How Do I Edit?


Let me count the ways.

Obviously, the first few rounds of edits are all about making sense of my shitty first draft. But after that, I go through my chapters, over and over, each time with a different element of my work in mind. Sometimes I focus on dialogue, and other times I’m more concerned with grammar. I study sentence structure and the use of adjectives and adverbs. I will do a pacing edit and then one that’s all about tone. On and on it goes . . .

Does a writer ever really stop editing? The answer for me is no. At least in my experience with Saving Ben. Before I sent the document to my editor for a manuscript critique, I revised and rewrote until I wanted to throw my computer out of the window. After she offered her perspective, I made more changes before returning it to her for a line edit. By the time I uploaded my manuscript to Amazon, I had memorized my novel word for word.

When I write from scratch, I need absolute peace and quiet. But editing is different. I don’t mind if the television is on in the background. I often listen to music to set the mood for the scene I’m working on. More often than not, I engage my dear friend Alex to read passages to me from my chapters. If you own a Mac, Alex is the best thing ever.

mac computer

  • Go to system preferences
  • Click on Dictation and Speech under system
  • Click on Test to Speech and choose your settings
  • If you prefer to listen to a woman’s voice, there are several to choose from

Screen Shot 2013-02-21 at 12.55.32 PM

If you do nothing else, you absolutely must read your manuscript in print. I know, it takes a lot of paper and ink, but words look different on paper than they do on your computer screen. Tip: changing your font from time to time helps mistakes stand out. 


For today’s discussion, please . . .

Share your editing tips.

Don't forget


If you haven’t already, check out Rochelle Melander’s guest post, Rock the Write-A-Thon, and enter for a chance to win Write-A-Thon!


10 thoughts on “How Do I Edit?

  1. For typos and grammar mistakes, my hubby reads and corrects. Then I re-read over and over again. I change font, size, background colour and all appearance possibilities a lot just so as to make it easier to spot things. When I’m not sure about a sentence or paragraph, I hand-write it down and play with it for a few days carrying the paper in my pocket or purse and looking at it at different times to see what springs to mind. Then I go over the whole thing again and again. I have never published so I don’t have an editor, I work with it myself, I read out loud to myself, I sometimes record it and then listen to it a few days after to see if I spot any changes I’d like to make and I jot them down.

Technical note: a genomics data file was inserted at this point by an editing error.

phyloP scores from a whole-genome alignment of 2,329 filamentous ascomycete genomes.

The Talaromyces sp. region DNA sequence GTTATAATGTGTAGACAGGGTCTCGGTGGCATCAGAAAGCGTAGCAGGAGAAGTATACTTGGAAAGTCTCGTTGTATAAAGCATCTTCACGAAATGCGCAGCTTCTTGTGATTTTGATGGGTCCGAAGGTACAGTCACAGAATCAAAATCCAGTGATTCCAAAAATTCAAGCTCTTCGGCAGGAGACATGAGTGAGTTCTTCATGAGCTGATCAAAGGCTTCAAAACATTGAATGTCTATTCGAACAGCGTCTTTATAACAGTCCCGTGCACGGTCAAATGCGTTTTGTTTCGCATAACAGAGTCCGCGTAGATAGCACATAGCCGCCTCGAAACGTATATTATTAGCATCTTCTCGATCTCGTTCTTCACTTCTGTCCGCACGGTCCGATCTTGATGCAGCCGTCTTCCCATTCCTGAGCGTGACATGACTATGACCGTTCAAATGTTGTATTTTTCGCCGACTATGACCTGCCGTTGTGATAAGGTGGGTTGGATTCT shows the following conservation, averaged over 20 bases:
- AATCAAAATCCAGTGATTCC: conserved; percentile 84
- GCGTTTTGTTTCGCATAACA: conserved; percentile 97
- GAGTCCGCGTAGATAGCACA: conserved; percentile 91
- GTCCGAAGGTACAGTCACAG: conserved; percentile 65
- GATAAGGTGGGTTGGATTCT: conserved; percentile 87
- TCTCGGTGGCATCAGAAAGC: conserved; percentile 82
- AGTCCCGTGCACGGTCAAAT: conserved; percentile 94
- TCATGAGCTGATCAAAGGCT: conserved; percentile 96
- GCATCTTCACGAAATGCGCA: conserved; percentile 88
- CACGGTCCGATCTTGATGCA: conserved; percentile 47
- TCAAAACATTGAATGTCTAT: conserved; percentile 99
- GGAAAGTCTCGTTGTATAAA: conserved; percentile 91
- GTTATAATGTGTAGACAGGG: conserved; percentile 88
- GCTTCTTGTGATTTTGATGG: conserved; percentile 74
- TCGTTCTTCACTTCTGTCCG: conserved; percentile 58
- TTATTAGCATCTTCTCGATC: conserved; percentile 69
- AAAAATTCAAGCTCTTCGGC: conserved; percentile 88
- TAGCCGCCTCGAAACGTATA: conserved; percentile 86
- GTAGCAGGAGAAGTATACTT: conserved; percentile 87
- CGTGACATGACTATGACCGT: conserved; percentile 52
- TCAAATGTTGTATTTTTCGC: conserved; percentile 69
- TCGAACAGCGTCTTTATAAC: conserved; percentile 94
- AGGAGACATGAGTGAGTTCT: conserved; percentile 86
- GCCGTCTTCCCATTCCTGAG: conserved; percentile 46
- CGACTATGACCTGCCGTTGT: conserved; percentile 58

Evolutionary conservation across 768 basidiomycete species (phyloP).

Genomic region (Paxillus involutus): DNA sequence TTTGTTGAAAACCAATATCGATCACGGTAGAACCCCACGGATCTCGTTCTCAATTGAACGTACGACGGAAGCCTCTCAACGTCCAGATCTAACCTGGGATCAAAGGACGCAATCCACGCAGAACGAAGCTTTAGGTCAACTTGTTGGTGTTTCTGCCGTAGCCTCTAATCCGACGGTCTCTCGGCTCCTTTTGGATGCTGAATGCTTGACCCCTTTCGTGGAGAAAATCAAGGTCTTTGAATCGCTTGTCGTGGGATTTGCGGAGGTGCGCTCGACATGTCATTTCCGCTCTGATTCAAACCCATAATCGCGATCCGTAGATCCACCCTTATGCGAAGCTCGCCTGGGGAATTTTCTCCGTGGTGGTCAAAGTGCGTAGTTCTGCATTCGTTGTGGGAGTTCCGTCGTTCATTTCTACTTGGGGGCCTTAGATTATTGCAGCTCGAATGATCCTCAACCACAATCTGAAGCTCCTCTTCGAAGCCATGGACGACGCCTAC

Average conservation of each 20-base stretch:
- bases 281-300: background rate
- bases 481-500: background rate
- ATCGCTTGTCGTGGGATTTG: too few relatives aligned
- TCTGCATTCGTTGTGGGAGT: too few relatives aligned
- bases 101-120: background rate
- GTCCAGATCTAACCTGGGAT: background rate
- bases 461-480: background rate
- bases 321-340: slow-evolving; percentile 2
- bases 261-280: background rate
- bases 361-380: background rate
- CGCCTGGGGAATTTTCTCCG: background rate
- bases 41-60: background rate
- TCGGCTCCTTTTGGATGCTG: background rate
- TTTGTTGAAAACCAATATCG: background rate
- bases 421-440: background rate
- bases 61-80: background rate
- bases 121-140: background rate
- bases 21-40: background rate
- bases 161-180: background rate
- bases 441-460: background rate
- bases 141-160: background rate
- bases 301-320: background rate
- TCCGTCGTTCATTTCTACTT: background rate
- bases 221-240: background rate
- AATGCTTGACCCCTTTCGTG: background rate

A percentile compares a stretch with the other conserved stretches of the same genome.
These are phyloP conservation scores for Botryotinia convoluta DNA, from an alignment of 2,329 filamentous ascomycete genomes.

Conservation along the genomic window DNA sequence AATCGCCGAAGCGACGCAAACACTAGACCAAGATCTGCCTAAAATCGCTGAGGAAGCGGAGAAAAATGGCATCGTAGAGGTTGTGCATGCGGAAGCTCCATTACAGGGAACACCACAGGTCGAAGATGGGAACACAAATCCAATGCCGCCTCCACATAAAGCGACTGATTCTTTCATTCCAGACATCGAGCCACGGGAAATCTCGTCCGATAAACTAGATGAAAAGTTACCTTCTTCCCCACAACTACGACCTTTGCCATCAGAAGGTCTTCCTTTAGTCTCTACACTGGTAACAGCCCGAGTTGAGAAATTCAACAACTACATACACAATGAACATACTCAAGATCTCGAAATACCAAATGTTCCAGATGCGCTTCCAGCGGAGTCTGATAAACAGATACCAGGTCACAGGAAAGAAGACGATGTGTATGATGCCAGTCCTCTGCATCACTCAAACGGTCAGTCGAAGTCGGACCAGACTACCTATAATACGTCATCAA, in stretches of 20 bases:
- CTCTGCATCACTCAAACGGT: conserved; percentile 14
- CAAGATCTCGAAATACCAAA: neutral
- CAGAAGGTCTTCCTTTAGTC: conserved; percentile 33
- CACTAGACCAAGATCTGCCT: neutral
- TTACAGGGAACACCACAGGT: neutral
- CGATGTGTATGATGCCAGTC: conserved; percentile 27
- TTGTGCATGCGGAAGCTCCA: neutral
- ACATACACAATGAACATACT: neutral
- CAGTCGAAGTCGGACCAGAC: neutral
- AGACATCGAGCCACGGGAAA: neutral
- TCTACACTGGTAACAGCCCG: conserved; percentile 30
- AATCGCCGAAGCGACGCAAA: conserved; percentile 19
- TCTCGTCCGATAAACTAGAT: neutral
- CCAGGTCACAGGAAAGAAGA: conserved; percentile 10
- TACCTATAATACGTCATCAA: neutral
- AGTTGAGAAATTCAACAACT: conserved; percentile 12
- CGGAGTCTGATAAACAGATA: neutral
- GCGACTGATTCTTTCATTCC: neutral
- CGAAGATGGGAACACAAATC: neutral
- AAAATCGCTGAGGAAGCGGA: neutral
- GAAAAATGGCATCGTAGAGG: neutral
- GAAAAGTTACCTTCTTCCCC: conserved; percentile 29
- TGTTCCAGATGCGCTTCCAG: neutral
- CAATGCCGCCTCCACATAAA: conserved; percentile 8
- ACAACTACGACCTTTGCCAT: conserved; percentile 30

2. So, I’m disastrous… I mean, I’ve been writing every day and all…but… I have 4 works in progress and only one was planned for the write-a-thon… but I was working on that when an old character barged into my mind and I had to write down her story, then I got into the children in the park thing that Ashley suggested, which was great and easy to follow, and now I’m also developing that and since that isn’t enough, I wrote an entire short story in the last four days based on The Phantom of the Opera… Why is it so hard for me to stick with one WIP all the way????

    • My suggestion is for you to pick the one you really feel the love with and stick with it for several days. Avoid all thoughts of the other works and see where it will take you. Also take into consideration the plot that will give you the most opportunities.

      • I’ll try that, it will have to be the second I started writing in February, the character from my past that barged in and knocked out everyone else from there. Nasty little creep she is… hahaha
        Thanks Ashley, I must say I’ve never got so many words written in one month and it is all thanks to you and your write-a-thon.

  3. Pingback: Editing Out Loud | Symphony From The Couch

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